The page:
Officers also started taking and acquiring pictures for their personal use and having their likenesses recorded in cartes de visite: these would be enclosed in letters home or pasted into albums, which can still be found in regimental archives. Some of these were taken in commercial photography studios that were starting to be established in China. John Thomson (1837-1921), who spent four years in Hong Kong, with extended visits to Peking (Beijing), Fujian, along the Yangzi, and Guangdong from 1868 until 1872, was perhaps the most celebrated of these early photographers. Coinciding with the work of Dr John Dudgeon (1837-1901), who published the first treatise on photography to be written in Chinese, by the late 1870s, photography had become a thriving commercial enterprise for western and Chinese studios in treaty port China and Hong Kong. Ten years later, with the introduction of the dry-plate gelatin process and the Kodak ‘point and shoot’ camera, ‘instant photography’ had also become a popular past-time for amateurs.
It is not surprising, therefore, that Britain’s military presence in China from 1856 until its final withdrawal in the 1940s, was extensively photographed by members of the armed forces, newspaper correspondents and civilians.  Undoubtedly, at times it could be used as a powerful mechanism of imperialism, the triumphalist and brutal imagery of the Boxer Uprising and War being a prime example.
However, as we will see in the next blog, many of these regimental collections also reflect a more nuanced aspect to the military presence, showing how photography could stimulate interest in China and its culture and facilitate interaction with the Chinese people outside the combat zone. 
 Margery Masterson, ‘Besmirching Britannia’s Good Name: Army Scandals in Mid-Victorian Britain’: Unpublished Ph. D. dissertation, University of Bristol, 2012, p.22 and the works there cited.
 A selection of Beatos’ images can be found on the HPC platform; see also Jeffrey Cody and Frances W. Terpak (eds), Brush & Shutter: early photography in China (Los Angeles: Getty Research Institute), 2011.
 James R. Ryan, Picturing Empire: Photography and the Visualization of the British Empire (London: Reaktion Books Ltd, 1997), p.73.
 For the Second Opium War, including the Royal Engineers photographers, see Terry Bennett, History of Photography in China, 1842-1860 (London: Quaritch, 2009), pp.81-122. For Papillon, see John Falconer, ‘John Ashton Papillon: An amateur photographer in China, 1858-1860’, Photographic Collector, 3, no. 3, 1982, p.353. The on-line catalogue of the Royal Engineers Museum Library and Archive (REMLA) has a thumbnail image and detailed notes in relation to each photograph: to see these follow this link; REMLA 6.1: ‘Photographs taken in China during the years, 1858, 59 & 60 by Lieut. J.A. Papillon Album’.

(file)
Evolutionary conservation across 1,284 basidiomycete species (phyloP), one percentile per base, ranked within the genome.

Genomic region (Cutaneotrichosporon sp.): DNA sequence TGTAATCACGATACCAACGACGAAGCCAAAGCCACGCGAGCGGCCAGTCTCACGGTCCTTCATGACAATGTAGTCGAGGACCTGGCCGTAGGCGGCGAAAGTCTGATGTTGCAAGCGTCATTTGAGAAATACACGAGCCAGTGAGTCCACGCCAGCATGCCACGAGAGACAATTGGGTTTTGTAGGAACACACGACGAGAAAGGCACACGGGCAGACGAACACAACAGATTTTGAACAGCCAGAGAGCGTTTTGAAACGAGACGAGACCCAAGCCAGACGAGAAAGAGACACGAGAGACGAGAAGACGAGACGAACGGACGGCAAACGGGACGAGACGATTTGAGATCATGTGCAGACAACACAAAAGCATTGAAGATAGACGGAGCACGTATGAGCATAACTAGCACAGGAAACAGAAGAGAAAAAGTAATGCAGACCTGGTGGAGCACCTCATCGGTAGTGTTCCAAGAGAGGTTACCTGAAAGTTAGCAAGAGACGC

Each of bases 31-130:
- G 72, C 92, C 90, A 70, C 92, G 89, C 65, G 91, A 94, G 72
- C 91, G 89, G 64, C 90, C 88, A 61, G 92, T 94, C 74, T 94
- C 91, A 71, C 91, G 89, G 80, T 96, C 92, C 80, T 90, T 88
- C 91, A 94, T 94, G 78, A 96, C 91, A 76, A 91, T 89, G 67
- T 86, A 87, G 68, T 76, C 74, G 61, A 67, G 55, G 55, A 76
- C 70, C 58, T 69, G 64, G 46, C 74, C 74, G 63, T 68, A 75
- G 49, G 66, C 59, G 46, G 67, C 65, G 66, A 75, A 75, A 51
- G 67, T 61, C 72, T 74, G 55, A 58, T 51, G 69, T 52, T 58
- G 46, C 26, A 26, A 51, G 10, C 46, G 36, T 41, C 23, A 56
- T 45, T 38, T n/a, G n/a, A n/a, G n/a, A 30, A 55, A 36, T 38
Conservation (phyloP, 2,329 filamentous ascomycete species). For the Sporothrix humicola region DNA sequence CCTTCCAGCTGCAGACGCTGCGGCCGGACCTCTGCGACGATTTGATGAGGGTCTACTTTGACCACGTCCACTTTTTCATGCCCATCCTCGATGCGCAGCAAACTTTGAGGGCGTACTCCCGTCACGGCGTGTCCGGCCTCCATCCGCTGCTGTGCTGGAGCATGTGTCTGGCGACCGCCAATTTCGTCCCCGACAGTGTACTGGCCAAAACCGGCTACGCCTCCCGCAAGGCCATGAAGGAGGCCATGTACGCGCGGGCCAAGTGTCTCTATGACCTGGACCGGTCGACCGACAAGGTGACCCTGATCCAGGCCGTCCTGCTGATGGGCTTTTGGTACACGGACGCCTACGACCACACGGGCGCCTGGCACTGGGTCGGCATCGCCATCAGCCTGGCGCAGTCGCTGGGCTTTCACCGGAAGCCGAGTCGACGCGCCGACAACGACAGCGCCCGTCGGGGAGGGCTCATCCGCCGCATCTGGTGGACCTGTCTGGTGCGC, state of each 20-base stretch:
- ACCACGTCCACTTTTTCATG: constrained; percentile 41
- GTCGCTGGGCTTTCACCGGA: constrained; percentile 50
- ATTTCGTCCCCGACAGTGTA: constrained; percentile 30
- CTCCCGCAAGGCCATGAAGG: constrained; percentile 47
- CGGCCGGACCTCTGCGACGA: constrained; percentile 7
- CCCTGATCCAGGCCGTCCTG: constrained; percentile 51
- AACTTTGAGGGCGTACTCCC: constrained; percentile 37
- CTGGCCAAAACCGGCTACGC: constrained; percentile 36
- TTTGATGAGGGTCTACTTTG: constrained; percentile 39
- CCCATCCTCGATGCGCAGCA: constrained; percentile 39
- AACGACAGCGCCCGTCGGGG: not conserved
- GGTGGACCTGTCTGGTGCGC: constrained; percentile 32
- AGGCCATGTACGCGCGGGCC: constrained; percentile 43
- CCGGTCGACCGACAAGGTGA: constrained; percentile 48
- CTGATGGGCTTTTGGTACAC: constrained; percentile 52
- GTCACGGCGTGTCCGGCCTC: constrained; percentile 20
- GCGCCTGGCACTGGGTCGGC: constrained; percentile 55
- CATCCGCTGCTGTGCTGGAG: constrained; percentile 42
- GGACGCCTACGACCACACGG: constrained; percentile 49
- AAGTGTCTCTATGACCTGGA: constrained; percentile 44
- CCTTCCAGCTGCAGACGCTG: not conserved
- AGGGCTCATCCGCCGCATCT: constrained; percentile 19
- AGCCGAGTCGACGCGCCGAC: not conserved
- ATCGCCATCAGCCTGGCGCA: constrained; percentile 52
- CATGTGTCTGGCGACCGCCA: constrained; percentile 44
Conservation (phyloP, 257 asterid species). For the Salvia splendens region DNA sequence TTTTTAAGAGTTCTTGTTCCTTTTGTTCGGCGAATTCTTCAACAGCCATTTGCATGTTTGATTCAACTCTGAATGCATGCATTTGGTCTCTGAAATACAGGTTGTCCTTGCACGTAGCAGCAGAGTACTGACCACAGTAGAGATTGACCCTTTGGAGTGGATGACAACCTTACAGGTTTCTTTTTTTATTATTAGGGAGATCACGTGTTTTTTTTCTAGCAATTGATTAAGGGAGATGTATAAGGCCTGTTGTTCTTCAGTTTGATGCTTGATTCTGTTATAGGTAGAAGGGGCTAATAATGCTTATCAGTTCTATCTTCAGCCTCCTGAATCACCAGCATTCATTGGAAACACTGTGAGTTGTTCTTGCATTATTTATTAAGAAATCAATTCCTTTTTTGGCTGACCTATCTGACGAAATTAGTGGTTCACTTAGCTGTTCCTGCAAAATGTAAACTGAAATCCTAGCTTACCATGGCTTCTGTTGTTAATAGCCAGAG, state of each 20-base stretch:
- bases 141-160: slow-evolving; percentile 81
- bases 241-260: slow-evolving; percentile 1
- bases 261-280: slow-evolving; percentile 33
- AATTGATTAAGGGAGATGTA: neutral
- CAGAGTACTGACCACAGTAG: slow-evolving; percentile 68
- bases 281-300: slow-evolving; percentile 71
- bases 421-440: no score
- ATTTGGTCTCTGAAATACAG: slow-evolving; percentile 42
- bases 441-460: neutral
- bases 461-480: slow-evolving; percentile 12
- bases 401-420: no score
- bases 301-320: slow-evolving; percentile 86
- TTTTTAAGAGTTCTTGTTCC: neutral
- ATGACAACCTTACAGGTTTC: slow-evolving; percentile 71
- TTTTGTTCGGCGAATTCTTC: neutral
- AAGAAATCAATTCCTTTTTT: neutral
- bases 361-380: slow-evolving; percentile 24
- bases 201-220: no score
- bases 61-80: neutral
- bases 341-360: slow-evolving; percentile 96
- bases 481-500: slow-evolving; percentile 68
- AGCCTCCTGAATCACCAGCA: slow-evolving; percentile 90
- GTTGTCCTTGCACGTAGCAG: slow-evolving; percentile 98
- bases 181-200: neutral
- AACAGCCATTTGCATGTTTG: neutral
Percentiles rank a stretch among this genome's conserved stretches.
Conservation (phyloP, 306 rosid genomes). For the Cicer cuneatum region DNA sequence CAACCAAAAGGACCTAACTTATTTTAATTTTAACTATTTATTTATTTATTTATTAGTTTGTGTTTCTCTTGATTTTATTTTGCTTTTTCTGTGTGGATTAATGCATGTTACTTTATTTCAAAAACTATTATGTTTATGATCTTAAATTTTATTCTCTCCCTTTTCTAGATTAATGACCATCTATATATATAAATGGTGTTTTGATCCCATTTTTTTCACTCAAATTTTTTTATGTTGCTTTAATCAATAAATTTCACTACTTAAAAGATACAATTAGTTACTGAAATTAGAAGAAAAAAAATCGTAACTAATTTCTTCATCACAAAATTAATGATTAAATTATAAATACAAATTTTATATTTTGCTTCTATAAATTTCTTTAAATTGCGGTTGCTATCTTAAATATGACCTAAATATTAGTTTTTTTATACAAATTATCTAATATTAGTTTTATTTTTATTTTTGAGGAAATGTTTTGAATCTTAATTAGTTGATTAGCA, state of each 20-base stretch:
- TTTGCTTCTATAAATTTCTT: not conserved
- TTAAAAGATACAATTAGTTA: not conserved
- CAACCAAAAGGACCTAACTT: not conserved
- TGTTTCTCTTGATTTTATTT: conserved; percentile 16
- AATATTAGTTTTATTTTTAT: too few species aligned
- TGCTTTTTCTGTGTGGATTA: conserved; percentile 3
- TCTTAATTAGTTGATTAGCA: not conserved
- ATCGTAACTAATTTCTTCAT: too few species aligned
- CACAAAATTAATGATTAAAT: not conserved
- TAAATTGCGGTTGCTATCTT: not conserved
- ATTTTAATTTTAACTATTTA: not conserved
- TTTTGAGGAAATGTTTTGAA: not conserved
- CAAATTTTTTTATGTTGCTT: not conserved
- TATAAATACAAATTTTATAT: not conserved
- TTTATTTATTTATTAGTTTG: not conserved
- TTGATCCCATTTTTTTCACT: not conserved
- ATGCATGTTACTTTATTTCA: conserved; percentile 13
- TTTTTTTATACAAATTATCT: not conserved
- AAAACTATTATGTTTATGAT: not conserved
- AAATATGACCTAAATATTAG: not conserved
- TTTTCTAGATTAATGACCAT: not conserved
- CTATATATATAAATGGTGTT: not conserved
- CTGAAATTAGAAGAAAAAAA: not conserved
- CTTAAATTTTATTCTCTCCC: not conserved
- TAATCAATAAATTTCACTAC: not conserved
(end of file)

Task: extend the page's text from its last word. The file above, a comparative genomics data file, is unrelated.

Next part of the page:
Capt. William de Wiveslie Abney, RE, Instruction in Photography: For Use at the SME Chatham (Chatham, 1871); a later version ran into eleven editions.
 See Terry Bennett, History of Photography in China, 1842-1860 (London: Quaritch, 2009); Bennett, History of Photography in China: Western Photographs, 1861-1879 (London: Quaritch, 2010); for Thomson, see pp. 214-256 and for Dudgeon, pp.37-55; Bennett, History of Photography in China: Chinese Photographers, 1844-1879 (London: Quaritch, 2013). See also Betty Yao (ed), China Through the Lens of John Thomson 1869-1872 (London: River Books, 2015).
 For details of the regiments that were stationed in China and Hong Kong during this period, see A.J. Harfield, British and Indian Armies on the China Coast 1840 – 1985 (London: A & J Partnership, 1990), pp. 485-492.
 Cf. James Hevia, English Lessons: The pedagogy of imperialism in nineteenth-century China (Durham, N.C.: Duke University Press, 2003), pp. 260-281.
 See Robert Bickers, ‘The Lives and Deaths of Photographs in China’ in Christian Henriot and Weh–hsiu Yeh (eds), Visualising China, 1845 -1965: Moving and Still Images in Historical Narratives (Leiden: Brill, 2012), pp.3-38.